Yes, he has a big frame, but he doesn’t look like someone who can jump out of the gym. Unlike LeBron James, Kawhi Leonard, Jimmy Butler or Giannis, Parker isn’t a super-chiseled guy, therefore creating some deception. I guess that’s why my parents told me not to judge a book by its cover. Once he takes the court, it doesn’t matter. He could be 450 pounds but if he’s getting buckets, so be it. What also attributes to my phrasing is the previous ACL injury. It’s very rare to see someone come back with the same leaping power they had before, just look at Derrick Rose. He’s someone who’s nowhere near the athlete he was before.
As I mentioned briefly, Parker’s three-point shot is significantly improved. This works wonders for Milwaukee. Being a sidekick to Giannis means being able to shoot. Since the Greek Freak doesn’t have a reliable jumper yet, Parker is one of the eight guys who assume the role of floor-spacer. Milwaukee made 37 percent of their triples this year, but not all of their shooters have the offensive versatility Parker has. If the defender closes out hard, he can attack and continue to swing the rock.
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Parker doesn’t have many flaws in his game, but defense is certainly one. He’s not the worst defender in the world, but he’s also not going to impact the game on that end. Despite all the athleticism and explosiveness, it’s a struggle for Parker to muster up aggressiveness in the passing lanes and he’s not much of a rim protector. The Bucks gave up 112.1 points per 100 possessions with Parker on compared to 107.3 when he sat, and Synergy noted that opponents shot 40.1 percent from three when guarded by him, which is 4.6 percentage points above their average.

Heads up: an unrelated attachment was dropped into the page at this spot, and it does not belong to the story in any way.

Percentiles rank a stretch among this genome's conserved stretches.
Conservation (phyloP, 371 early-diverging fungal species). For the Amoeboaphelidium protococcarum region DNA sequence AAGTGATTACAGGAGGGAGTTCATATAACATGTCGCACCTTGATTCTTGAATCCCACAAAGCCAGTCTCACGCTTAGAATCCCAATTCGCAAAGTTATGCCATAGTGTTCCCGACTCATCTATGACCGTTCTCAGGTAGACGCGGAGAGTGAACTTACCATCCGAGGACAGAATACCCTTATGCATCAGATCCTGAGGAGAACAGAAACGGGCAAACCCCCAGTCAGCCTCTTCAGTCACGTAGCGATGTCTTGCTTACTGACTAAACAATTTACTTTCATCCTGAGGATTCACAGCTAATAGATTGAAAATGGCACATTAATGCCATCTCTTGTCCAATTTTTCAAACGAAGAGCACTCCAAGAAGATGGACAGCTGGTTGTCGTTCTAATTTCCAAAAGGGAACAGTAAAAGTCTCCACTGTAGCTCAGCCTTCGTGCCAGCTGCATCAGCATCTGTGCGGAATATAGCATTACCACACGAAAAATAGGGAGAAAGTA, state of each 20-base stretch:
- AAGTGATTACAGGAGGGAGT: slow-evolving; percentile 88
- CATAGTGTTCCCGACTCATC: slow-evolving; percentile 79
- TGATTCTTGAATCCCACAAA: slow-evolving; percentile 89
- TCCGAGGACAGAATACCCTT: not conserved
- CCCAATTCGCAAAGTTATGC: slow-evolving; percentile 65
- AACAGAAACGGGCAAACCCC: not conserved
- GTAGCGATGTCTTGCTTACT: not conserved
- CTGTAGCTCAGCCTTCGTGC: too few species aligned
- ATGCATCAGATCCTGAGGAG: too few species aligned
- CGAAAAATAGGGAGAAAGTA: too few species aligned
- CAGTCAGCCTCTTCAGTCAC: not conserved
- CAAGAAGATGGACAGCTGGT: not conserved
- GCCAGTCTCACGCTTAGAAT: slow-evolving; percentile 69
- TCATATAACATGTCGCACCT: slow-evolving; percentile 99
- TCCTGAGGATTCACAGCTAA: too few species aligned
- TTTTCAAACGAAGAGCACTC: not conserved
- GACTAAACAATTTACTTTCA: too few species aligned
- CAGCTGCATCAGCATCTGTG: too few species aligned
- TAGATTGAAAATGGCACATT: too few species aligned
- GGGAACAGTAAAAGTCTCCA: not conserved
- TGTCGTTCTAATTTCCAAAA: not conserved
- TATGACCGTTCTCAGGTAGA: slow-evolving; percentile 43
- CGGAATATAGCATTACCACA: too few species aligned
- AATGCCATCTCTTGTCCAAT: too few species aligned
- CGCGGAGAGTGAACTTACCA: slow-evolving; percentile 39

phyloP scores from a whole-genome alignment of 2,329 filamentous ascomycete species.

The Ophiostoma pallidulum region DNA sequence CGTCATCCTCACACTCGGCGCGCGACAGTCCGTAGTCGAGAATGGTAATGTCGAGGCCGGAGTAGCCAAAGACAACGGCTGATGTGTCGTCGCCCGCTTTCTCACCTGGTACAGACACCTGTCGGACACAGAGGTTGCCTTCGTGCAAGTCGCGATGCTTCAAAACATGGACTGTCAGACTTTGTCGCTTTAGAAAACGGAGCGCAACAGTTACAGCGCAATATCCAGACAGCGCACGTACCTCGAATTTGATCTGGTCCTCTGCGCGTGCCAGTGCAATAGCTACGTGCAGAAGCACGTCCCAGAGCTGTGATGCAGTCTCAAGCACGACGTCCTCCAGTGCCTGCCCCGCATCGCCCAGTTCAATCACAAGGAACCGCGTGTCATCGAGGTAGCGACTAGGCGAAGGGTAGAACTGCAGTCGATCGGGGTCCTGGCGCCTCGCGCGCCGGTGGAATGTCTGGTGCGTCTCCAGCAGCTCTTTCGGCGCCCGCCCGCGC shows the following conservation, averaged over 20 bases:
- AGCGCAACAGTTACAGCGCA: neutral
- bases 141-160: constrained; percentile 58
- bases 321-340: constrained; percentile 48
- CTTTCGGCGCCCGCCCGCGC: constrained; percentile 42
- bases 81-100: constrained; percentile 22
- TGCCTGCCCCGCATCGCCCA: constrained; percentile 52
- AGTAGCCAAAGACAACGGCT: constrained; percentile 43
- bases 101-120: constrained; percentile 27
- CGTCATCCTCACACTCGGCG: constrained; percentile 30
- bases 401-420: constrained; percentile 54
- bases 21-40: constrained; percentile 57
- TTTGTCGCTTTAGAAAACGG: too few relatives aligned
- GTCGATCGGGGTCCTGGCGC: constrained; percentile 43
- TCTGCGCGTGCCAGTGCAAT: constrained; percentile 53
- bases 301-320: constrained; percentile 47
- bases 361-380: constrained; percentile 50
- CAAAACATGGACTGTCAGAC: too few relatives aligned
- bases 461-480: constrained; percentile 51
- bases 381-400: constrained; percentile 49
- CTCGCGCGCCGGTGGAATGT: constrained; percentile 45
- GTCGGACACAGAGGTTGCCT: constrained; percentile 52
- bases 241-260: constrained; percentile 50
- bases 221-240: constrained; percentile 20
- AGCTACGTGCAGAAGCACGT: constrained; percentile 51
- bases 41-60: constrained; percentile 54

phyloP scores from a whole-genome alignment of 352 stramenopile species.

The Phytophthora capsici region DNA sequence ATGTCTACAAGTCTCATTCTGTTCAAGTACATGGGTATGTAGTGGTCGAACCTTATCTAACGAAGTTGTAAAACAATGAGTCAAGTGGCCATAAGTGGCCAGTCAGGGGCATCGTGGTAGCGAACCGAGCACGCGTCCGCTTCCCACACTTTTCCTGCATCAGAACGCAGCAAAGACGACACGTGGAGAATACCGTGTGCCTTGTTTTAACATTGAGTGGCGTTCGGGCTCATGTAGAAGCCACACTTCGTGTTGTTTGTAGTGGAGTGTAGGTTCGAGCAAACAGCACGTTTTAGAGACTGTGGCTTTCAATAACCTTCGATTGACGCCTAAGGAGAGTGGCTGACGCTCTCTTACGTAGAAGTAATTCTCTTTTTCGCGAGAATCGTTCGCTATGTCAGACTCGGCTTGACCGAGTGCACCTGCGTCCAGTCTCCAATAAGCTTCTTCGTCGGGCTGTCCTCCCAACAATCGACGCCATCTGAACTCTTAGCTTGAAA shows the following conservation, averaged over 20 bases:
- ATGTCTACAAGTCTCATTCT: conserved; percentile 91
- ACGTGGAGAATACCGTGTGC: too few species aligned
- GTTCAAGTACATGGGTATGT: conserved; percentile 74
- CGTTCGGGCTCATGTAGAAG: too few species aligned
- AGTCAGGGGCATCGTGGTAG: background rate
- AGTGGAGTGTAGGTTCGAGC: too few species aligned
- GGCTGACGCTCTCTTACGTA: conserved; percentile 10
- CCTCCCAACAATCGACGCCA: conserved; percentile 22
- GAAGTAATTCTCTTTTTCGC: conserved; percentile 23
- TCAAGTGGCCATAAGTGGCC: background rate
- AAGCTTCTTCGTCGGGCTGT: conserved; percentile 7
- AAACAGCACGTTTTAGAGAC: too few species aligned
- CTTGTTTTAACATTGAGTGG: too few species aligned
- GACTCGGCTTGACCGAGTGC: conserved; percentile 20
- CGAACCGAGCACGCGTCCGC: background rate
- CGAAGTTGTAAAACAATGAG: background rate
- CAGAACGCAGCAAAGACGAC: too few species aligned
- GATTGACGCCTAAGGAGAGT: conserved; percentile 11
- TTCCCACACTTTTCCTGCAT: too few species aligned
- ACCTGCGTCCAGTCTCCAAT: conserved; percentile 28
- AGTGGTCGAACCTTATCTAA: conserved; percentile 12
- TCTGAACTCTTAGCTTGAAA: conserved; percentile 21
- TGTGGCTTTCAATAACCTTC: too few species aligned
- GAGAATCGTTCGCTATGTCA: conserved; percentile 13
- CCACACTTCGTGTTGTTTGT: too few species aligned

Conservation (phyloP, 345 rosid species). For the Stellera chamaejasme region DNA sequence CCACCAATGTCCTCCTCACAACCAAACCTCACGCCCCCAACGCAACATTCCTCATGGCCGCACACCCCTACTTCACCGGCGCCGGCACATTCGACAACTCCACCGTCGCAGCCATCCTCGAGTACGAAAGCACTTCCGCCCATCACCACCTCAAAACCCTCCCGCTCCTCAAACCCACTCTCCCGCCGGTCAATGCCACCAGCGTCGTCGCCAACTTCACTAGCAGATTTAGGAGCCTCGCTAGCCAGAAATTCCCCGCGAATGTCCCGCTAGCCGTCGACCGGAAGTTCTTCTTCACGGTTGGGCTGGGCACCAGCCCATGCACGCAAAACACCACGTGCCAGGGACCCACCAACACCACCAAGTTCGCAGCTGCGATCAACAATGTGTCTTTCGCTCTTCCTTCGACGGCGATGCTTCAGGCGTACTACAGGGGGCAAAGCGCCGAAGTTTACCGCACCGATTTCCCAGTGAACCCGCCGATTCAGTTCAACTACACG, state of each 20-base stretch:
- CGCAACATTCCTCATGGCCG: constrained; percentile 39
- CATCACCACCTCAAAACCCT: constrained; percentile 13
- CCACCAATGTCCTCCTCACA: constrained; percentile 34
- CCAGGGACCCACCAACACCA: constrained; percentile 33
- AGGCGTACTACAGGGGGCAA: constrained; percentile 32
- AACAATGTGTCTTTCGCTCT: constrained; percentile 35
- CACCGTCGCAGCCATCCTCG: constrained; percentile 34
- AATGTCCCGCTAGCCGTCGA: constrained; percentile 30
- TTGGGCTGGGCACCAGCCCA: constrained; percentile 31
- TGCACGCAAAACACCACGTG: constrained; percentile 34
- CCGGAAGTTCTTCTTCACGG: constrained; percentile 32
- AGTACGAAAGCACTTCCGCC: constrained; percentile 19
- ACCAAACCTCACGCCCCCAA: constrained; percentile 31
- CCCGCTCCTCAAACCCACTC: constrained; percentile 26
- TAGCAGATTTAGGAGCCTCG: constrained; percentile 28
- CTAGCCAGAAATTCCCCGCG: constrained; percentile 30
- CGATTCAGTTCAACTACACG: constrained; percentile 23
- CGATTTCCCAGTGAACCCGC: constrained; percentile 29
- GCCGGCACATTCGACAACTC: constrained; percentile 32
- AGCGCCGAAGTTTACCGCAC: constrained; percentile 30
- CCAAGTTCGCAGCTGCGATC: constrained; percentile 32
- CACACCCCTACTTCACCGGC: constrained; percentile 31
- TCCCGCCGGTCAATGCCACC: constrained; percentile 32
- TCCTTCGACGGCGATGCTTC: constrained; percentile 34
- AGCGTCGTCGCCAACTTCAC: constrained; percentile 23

Milwaukee is a puzzling team on defense. They have a surplus of length — Parker included (7-0 wingspan) — which affects outside shooters, and opponents hit just 35.3 percent of their threes. The head-scratching starts as soon as someone crosses into two point land. Teams slaughter the Bucks by nailing 51.2 percent of their twos, but they do it by consistently hitting shots from all over. As much as Parker impacts this, it’s a team thing. Conversely, if they ever reach premier status, they’ll be able to hide Parker because I don’t have much faith in him improving dramatically as a defender.
This upcoming season isn’t a make-or-break one for Jabari Parker. There’s no reason to rush back from rehab. Even without him, the Bucks are stable enough to stay in the middle of the conference. By the time he returns for the second half of year, then Milwaukee becomes much scarier. Parker’s a guy who can get to the rim and will and is someone who you must defend on the perimeter, and I’m convinced that the Bucks are beating Toronto in these past playoffs if he’s healthy. Giannis can’t do everything by himself, and Parker is more than equipped enough to alleviate some of the duties from his rising-superstar teammate.